While Marx and Engels used similar words in 1848 in reference to European regimes and the impending communist revolutions that were defeated in the Europe of the nineteenth and twentieth centuries, there is much hope in the Arab world that these words would apply more successfully to the ongoing democratic Arab uprisings.
The wave of protests shaking the Arab political regimes has quietly but forcefully made its way to Morocco. The February 20 youth movement—made up of a loose coalition of independent groups, backed by liberal, leftist, labor, and Islamist opposition movements—is leading the call for democratic change. Since February it has organized two mass demonstrations across fifty major cities and towns, drawing several hundred thousands of protesters. Social and political protests in Morocco are not new, nor do they yet threaten the survival of the regime. But the revolutionary spirit and mass appeal of the movement signal a major shift in popular attitudes regarding the monarchy’s monopoly and abuses of power.
Reuters ran a story last month alleging media bias in Al Jazeera’s coverage of the Arab Spring. This spawned a short flurry of online commentary, some posts more vitriolic than others. It also raised the awkward issue of how sectarianism impacts the regional spread and response to unrest, which is worth more considered attention than I have seen it given in mainstream reporting.
The thrust of the Reuters piece was that Al Jazeera, much applauded for their critical role in disseminating information on protests in Tunisia and Egypt (praise rightly deserved), had turned a blind eye to Bahraini protests out of deference to Qatari royal interests.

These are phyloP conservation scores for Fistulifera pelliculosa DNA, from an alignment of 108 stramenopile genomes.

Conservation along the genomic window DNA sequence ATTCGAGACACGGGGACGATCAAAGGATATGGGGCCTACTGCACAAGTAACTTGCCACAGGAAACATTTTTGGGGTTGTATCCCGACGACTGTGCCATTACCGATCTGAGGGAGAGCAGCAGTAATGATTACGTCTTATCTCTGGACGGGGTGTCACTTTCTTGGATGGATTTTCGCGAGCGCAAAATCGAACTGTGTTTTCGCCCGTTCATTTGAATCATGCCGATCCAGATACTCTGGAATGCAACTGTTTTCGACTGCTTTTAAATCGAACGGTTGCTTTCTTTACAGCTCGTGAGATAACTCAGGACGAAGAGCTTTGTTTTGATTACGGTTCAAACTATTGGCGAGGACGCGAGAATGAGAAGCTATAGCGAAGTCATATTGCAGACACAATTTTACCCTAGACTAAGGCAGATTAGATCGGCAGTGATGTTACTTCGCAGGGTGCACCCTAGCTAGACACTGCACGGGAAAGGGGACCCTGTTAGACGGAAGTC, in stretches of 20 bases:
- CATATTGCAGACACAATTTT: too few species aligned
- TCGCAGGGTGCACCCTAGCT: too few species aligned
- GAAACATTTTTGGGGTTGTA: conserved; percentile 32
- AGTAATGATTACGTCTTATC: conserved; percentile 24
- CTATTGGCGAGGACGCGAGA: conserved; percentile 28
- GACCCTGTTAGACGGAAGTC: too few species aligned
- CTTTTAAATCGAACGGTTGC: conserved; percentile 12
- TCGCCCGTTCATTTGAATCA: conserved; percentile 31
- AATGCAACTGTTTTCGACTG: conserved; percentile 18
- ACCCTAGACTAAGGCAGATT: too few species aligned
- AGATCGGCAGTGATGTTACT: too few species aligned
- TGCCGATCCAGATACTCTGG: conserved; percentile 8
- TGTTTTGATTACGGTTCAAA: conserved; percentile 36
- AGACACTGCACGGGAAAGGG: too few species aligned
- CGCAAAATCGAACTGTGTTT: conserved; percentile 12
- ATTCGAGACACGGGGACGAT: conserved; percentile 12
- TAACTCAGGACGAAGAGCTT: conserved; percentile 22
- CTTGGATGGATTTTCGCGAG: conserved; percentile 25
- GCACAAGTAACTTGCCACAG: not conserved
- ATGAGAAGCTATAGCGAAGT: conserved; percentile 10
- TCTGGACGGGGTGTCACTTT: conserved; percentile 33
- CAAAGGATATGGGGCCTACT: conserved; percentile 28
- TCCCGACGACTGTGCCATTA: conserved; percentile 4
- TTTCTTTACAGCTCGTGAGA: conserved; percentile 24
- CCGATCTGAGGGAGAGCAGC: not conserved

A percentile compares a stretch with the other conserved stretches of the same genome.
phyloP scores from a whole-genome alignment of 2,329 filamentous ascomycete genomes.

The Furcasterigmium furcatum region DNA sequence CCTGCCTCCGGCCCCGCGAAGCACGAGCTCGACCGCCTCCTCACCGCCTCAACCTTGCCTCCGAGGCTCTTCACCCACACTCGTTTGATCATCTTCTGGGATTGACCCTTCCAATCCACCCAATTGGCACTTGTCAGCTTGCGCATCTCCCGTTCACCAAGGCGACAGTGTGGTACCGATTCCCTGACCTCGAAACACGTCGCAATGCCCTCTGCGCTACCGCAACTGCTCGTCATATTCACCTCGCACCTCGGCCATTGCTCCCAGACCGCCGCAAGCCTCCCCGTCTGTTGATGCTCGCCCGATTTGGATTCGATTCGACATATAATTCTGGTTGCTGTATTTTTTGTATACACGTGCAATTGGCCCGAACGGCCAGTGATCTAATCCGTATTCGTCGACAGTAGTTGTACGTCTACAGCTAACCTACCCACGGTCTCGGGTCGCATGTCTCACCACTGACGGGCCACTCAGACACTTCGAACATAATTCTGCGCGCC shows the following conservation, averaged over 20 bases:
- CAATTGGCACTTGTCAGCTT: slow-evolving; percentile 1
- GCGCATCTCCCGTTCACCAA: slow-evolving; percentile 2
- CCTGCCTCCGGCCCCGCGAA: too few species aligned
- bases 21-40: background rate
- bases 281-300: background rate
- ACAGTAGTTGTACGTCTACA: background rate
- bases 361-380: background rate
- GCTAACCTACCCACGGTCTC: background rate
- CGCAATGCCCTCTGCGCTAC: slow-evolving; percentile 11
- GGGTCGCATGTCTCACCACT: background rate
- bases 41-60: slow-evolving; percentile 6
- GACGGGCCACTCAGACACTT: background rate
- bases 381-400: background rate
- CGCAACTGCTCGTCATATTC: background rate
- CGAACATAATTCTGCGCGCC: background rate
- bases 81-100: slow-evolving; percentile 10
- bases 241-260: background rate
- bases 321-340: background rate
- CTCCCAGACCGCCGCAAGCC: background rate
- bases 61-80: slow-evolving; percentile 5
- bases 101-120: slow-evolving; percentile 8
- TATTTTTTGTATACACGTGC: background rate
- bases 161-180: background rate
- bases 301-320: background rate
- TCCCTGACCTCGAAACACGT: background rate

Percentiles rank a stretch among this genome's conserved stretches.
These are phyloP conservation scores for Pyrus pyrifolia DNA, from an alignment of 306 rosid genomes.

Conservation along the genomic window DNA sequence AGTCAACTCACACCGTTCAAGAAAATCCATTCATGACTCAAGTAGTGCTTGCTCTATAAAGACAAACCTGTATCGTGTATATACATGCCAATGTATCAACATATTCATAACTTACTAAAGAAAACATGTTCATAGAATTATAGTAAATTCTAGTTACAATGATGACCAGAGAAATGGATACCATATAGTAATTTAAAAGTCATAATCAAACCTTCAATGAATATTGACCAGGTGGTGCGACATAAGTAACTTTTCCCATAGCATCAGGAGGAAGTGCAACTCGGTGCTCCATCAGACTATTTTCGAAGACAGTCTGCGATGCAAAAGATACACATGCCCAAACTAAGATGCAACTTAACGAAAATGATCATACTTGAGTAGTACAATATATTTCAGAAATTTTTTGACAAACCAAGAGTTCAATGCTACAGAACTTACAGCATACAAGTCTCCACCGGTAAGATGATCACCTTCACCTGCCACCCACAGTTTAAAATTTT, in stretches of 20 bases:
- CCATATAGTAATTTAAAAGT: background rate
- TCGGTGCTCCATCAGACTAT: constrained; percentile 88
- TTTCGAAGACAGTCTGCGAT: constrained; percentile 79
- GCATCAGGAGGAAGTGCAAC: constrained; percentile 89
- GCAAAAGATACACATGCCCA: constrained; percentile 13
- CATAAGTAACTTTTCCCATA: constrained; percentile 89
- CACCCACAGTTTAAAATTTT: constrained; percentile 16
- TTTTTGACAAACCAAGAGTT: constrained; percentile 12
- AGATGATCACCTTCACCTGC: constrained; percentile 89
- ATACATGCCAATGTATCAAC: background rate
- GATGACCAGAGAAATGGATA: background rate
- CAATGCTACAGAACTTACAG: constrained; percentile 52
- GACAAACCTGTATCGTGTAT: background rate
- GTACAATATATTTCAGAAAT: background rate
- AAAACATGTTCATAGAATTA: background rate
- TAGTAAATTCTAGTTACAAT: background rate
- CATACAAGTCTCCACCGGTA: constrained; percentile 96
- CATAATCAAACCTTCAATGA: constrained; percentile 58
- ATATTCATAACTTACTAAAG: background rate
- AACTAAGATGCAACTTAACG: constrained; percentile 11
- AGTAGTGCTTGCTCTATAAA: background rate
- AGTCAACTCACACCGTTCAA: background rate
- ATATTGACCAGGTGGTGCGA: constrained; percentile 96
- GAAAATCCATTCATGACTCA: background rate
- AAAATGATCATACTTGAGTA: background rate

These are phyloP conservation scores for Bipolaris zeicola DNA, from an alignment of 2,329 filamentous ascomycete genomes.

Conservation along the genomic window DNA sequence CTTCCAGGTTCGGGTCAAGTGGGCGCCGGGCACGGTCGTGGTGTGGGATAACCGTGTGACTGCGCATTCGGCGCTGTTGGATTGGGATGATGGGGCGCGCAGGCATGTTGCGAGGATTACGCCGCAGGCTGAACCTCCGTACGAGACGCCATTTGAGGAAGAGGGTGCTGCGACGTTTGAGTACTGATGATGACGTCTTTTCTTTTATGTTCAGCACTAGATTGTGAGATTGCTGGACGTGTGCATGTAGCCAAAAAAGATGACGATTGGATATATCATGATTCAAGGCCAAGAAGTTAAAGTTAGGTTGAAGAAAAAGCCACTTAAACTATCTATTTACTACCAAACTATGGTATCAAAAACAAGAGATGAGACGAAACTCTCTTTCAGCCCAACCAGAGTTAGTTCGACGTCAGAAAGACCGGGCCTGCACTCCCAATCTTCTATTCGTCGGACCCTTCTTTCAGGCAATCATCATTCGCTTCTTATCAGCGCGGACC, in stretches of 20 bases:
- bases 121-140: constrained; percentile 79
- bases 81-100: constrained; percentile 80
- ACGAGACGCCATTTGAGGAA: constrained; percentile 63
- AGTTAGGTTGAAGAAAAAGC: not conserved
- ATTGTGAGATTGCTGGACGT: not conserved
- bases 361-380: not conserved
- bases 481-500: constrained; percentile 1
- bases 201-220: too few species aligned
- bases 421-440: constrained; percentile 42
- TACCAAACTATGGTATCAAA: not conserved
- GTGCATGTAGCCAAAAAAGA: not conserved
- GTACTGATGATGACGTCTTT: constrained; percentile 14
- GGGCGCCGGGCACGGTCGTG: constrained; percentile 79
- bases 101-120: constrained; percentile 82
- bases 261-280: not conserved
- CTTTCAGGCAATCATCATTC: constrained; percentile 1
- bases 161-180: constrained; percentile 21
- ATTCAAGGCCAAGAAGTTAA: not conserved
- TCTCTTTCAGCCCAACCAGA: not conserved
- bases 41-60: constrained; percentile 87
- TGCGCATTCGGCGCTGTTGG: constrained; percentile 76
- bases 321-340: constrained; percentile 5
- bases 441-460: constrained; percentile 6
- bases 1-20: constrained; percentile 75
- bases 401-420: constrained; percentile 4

Racism, Sexism, Islamophobia
Dutch court rejects anti-Islam MP’s bias claim < | Expatica The Netherlands
An Amsterdam court rejected a claim by far right leader Geert Wilders that an earlier court decison was biased and that hate speech charges against him should be dropped.
“The request is denied,” said Judge Marcel van Oosten, during a hearing broadcast on the Internet by Dutch public television. “The trial must go on.”
Kanazawa’s argument is of course baseless and there is no scientific evidence to support his notion that black women have more testosterone than other races of women. The perception of Kanazawa and the Ad Health interviewers is a direct reflection of the historical social construction of black women (and whites) by elite white men, such as Thomas Jefferson and Georges Cuvier. This is a society historically constructed by elite white men, whereby their notion of beauty is treated as the irrevocable truth. A socially created “truth,” that has not only been accepted by whites, but also by some people of color. As far back as the 15th and 16th centuries, European travelers and scientists have defined black women as innately inferior to white women in beauty, sexuality, and femininity. These early European travelers often defined black women as masculine and thus fit for the hard life of slavery.
People from ethnic minorities are up to 42 times more likely than white people to be the target of a counter-terrorism power which allows the stopping and searching of the innocent yet grants them fewer rights than suspected criminals, official figures seen by the Guardian show.
As media coverage shifts to the rising backlash against the chauvinism of Strauss-Kahn’s defenders, journalists should remember that in France, as in the U.S., sexism is rarely separable from racial and religious prejudice. While journalists rightfully dismiss conspiracy theories from anonymous bloggers, they would do well to heed the insights of scholars and op-ed writers who highlight the relationship between male chauvinism and anti-Muslim prejudice in French culture.